As a boat faces worsening weather conditions and begins to fill with water, the appeals for rescue made by Italian NGO Emergency have been disregarded by the Maltese authorities.
A humanitarian organization has reported that approximately 500 refugees and migrants are currently onboard a distressed boat in the Mediterranean Sea. These individuals embarked from Libya with the intention of reaching Europe. Italian NGO Emergency has stated that the vessel, carrying 45 women and 56 children, including a newborn baby born during the journey, is taking on water.
Emergency’s rescue vessel, Life Support, is en route to the location in Maltese waters but requires approximately 10 more hours to reach the distressed boat. The nationalities of the individuals onboard are currently unknown.
Albert Mayordomo, the head of the Life Support mission, expressed urgency, stating that saving as many lives as possible is a race against time. Mayordomo criticized the lack of coordination from the authorities, considering it a serious violation of maritime law.
Emergency has been in contact with the Maltese authorities following the proper maritime procedures, but as of Tuesday, when Alarm Phone flagged the distress call, no response has been received. Emergency also sought assistance from the Italian Maritime Rescue Coordination Center, which redirected the case to the Maltese authorities.
Al Jazeera’s requests for comment from the Maltese coastguard went unanswered, and the Italian authorities declined to provide a statement.
Captain Paolo Fusarini of the Life Support expressed concern about the challenging nighttime rescue operation due to unfavorable weather conditions, including 1.5-meter waves. Fusarini admitted that he is not very hopeful about reaching the location in time and fears that many lives may be lost before their arrival.
Alarm Phone reported that the local authorities, whether Maltese or Italian, were informed about the presence of the boat. Subsequently, German NGO Sea-Watch deployed its light observation aircraft, Sea Bird, to locate the vessel. However, on Wednesday, Alarm Phone announced the loss of contact with the distressed boat, raising concerns about the fate of the 500 individuals onboard.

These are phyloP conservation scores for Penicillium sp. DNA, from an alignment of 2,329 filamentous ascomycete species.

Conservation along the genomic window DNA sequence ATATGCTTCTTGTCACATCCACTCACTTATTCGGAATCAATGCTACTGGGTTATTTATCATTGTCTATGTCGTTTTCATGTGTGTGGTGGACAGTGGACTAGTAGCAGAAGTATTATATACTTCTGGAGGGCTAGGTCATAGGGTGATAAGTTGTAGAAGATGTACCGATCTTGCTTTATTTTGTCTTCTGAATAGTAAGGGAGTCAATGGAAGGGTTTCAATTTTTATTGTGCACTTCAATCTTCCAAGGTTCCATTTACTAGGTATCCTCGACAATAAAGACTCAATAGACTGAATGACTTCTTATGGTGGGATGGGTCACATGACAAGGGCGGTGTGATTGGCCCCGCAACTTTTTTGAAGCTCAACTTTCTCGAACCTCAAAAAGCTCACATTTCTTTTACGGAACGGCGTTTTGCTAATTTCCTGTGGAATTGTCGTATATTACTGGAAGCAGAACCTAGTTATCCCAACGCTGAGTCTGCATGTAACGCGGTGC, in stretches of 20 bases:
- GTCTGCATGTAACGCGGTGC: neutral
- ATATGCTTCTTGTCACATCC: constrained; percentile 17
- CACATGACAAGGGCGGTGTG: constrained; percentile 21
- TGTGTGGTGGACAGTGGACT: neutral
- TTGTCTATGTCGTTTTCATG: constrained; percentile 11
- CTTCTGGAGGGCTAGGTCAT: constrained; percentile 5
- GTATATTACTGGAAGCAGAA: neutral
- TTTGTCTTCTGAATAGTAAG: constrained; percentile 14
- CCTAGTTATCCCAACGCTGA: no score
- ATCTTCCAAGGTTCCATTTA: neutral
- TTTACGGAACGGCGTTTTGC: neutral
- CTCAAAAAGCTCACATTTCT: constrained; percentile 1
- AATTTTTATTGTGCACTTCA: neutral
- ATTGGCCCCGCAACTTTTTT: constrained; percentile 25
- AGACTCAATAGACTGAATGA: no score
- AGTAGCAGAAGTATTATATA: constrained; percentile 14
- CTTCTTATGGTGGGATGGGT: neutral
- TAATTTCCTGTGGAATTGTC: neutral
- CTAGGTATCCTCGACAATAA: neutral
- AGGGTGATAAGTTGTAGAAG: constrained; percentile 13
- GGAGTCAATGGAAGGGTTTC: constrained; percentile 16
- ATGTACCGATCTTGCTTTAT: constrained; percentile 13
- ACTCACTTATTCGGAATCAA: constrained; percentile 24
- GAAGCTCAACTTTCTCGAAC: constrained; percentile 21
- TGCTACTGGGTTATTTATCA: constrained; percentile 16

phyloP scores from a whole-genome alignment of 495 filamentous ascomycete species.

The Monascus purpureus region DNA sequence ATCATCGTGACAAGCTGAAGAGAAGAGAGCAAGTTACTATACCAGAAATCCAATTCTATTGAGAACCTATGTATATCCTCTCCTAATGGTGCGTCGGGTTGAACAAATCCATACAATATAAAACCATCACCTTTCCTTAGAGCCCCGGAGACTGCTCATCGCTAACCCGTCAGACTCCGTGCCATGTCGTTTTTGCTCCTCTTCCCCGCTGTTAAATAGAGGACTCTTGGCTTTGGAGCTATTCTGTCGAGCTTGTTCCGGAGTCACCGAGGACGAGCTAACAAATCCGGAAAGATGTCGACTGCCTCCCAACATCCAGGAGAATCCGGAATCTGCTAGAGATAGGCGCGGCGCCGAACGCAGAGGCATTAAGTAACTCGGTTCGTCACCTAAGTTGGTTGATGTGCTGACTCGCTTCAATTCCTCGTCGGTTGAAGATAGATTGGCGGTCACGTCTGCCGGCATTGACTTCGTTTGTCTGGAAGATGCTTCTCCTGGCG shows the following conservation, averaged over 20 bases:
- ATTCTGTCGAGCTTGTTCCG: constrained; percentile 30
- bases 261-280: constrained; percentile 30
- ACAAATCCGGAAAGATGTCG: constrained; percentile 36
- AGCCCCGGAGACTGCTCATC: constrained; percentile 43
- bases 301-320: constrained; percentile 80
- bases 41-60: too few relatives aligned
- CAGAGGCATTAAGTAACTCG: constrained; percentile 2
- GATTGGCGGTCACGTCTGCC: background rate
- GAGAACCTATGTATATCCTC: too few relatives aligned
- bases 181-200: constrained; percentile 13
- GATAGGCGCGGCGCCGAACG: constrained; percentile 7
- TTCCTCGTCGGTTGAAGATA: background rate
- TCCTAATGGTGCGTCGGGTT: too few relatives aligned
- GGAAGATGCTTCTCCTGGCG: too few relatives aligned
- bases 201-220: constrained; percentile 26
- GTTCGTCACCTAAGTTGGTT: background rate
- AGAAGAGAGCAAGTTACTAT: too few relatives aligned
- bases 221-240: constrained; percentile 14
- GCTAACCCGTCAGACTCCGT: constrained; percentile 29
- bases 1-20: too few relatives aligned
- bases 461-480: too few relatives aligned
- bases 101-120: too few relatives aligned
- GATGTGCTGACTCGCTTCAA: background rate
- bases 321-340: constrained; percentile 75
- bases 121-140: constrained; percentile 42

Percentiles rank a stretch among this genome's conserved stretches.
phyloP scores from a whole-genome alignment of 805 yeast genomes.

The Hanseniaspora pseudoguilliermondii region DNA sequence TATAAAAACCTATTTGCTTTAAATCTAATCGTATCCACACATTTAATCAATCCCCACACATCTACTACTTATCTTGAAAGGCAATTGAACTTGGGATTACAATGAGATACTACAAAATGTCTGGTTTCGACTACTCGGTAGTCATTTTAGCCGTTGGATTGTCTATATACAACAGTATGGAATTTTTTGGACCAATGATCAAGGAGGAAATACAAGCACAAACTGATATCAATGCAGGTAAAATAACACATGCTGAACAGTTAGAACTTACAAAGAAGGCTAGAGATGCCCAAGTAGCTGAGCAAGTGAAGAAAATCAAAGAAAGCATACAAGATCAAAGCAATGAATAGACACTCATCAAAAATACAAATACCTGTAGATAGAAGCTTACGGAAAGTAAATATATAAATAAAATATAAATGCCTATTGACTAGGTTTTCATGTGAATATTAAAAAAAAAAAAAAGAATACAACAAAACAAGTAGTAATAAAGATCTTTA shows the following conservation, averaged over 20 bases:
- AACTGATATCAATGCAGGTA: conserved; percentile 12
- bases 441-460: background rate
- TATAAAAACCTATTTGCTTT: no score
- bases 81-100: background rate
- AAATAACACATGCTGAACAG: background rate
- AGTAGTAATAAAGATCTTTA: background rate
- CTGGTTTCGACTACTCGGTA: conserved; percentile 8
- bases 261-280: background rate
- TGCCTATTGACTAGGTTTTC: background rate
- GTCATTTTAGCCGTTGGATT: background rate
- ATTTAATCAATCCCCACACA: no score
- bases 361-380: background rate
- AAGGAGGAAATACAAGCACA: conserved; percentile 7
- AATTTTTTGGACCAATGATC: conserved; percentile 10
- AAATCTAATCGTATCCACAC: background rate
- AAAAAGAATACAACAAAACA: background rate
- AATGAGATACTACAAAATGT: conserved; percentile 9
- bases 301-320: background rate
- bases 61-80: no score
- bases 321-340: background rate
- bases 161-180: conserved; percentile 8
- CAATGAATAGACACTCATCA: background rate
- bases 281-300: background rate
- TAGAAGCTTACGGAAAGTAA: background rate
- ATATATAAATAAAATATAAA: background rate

Sea-Watch criticized the Maltese sea rescue coordination center for ignoring their calls and demanded immediate clarification.
This year, over 45,000 migrants and refugees have arrived in Italy via the Mediterranean, marking the highest number since 2017. Unfortunately, the International Organization for Migration estimates that approximately 1,090 people have died or gone missing in the Mediterranean since January.
Italy’s response is delayed, while Malta remains indifferent
A European network of 105 NGOs across 39 European countries, known as the European Council on Refugees and Exiles, has summarized the ongoing situation in the Mediterranean. They point out that Italy is causing delays, Malta is ignoring the crisis, and both Tunisia and Libya are engaging in repressive tactics.
According to the network, Italian authorities continue to assign distant ports for NGO rescue vessels to disembark survivors. Malta, on the other hand, failed to rescue over 7,000 distressed individuals in its search and rescue zone in 2022, and reports of non-responsive tactics persist.
On January 2, the Italian government passed legislation mandating rescue ship captains to request an immediate port after a rescue, rather than staying at sea to assist with multiple distress calls. This policy has led to increased costs and decreased operational efficiency, as per the NGOs.
Italian Prime Minister Giorgia Meloni has denied claims that government policies discouraging migration played a role in a fatal shipwreck off the country’s southern coast in March, where at least 72 people lost their lives. However, nearly two weeks after the incident, Italy’s coastguard conducted a large-scale rescue operation, saving over 1,000 stranded individuals on three distressed boats.
The Maltese government has also faced criticism. A report published in March by the Civil Maritime Rescue Coordination Centre, a network of non-governmental actors involved in search and rescue operations in the Mediterranean, revealed that Maltese authorities frequently abandoned those in need of rescue at sea. The report stated that in 2022, more than 20,000 distressed individuals were ignored, 413 boats requesting assistance were not aided, and only three boats were rescued by Malta’s armed forces.
The report further highlighted that non-assistance has become a regular part of lethal measures aimed at reducing arrivals in Malta. In 2023, Maltese authorities have only rescued 92 people thus far, reinforcing concerns about their response to the ongoing crisis.
SOURCE: AL JAZEERA